Many European countries are extremely dog-friendly. Countries such as Germany, France and Holland have liberal policies that allow people to bring their furry companion into most establishments. Others such as Great Britain and Spain tend to have the tightest restrictions on where you can travel, relax and play together. Before deciding to visit Europe with your dogs, consider whether or not the trip will do more harm than good for your animals.
The Humane Society of the United States recommends against flying pets in an airline's cargo section. There is a great risk of accidental death due to destabilized cabin pressure, extreme temperature changes and rough handling by airline staff. However, if you have the means to pay for a charter plane, it can be one of the best and safest ways to travel. Charter plane companies such as Elite Jets and Jetset Charter offer private plane rentals to anywhere in the world, including Europe. They allow an animal to roam freely in the passenger cabin and some will provide special meals on request.
Toy breeds have it easy when it comes to flying. If a dog is small enough to fit in a crate that can be stowed below the seat in front of you, many airlines will it to travel in the cabin. Before booking a flight, check with your airline. Some airlines require a separate ticket while others limit the number of pets that can travel on each flight. Always confirm your dogs' reservations well in advance of your journey and during the week you are traveling.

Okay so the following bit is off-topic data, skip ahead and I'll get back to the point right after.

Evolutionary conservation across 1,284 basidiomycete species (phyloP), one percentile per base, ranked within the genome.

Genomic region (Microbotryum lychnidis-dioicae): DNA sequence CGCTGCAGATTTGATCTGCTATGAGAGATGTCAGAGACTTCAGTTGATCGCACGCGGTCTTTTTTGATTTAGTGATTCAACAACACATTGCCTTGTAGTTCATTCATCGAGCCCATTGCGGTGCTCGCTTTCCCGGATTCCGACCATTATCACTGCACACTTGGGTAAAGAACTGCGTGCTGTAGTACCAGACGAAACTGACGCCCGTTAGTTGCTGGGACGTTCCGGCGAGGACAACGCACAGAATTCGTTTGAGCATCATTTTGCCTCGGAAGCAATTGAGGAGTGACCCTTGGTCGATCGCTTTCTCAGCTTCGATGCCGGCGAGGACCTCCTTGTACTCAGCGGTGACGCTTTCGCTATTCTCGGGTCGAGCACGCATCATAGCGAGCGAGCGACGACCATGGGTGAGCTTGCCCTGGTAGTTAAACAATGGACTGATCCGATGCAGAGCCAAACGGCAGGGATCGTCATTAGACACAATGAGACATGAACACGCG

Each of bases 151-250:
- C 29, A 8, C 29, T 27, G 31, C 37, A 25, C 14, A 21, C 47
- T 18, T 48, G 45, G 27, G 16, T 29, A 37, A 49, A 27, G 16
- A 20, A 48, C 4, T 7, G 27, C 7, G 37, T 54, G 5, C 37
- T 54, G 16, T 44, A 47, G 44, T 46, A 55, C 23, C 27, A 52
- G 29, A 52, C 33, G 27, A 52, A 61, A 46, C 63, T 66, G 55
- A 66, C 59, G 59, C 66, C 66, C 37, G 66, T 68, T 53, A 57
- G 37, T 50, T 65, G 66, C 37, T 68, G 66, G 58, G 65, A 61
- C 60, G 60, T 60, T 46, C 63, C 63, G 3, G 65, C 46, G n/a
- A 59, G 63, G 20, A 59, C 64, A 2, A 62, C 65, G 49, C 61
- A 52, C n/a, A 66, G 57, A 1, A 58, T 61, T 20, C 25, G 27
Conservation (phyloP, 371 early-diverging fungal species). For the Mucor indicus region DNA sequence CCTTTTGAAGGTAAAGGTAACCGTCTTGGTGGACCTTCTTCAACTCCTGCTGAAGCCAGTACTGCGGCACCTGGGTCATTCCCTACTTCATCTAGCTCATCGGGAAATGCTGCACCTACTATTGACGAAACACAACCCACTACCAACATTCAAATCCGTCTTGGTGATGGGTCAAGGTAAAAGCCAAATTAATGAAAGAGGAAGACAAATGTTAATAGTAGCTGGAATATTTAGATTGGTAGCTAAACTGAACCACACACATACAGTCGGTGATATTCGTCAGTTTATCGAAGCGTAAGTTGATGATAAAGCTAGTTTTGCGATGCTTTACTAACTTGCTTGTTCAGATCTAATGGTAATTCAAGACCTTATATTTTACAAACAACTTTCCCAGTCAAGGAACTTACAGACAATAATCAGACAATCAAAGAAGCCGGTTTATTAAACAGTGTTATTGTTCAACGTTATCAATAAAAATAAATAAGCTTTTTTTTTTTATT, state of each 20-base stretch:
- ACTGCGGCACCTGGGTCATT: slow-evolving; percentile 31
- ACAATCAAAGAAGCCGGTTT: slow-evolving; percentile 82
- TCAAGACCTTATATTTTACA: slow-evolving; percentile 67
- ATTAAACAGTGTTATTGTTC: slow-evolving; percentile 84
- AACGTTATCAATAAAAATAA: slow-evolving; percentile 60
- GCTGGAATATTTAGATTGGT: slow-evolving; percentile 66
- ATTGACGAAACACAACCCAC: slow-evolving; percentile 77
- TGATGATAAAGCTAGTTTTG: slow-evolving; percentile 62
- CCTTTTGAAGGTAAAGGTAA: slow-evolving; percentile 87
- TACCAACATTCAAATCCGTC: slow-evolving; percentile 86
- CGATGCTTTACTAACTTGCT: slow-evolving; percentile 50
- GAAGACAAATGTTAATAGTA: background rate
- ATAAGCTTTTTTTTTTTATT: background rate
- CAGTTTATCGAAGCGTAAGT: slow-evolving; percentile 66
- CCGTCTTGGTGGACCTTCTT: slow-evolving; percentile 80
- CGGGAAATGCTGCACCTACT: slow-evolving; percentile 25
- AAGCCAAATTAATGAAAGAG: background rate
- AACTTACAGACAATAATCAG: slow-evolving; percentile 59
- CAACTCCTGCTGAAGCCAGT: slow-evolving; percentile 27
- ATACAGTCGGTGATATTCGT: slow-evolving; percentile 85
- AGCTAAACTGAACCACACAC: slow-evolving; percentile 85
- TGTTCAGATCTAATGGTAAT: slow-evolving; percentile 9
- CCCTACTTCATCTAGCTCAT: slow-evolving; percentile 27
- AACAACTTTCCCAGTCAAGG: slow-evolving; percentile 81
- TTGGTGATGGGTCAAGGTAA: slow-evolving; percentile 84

Caution: Canines as Cargo
Larger dogs who can't fit underneath an airline seat must fly as cargo – a dangerous proposition to many dogs, especially short-muzzled breeds like boxers and pugs, who sometimes find it difficult to breathe under normal atmospheric conditions much less the dramatically changing ones found in the cargo section of an airplane. Dogs have died during airline transportation, and as a consequence, some airlines have disallowed pets to fly as cargo. Before choosing an airline, check out the US Department of Transportation's monthly Air Travel Consumer Report, which lists the number of complaints regarding each airlines' treatment of animals.
Hit the High Seas
Luxury cruise line Cunard's Queen Mary 2 (QM2) is the only ship that allows the transatlantic transportation of dogs. Pets are treated to deluxe kennels and a full-time pet master who provides care. Although dogs must remain in the kennels or in the adjacent exercise area, owners can visit their dogs during designated hours. All pet passengers receive a biscuit with nightly turn-down service as well as a free gift pack and personalized cruise card.
Whether flying or sailing with your dogs to Europe, there's no avoiding pre-trip paperwork that ensures all of the proper documentation is handled to satisfy customs agents at any European destination. All require current vaccinations and microchips as well as an official certificate of health signed by an authorized veterinarian. Stricter countries such as the United Kingdom require extra documentation to avoid lengthy quarantines after arriving. Countries within the European Union require owners to complete paperwork for a pet passport, which can be lengthy but once approved will enable the dog to freely travel anywhere with you for their entire lives.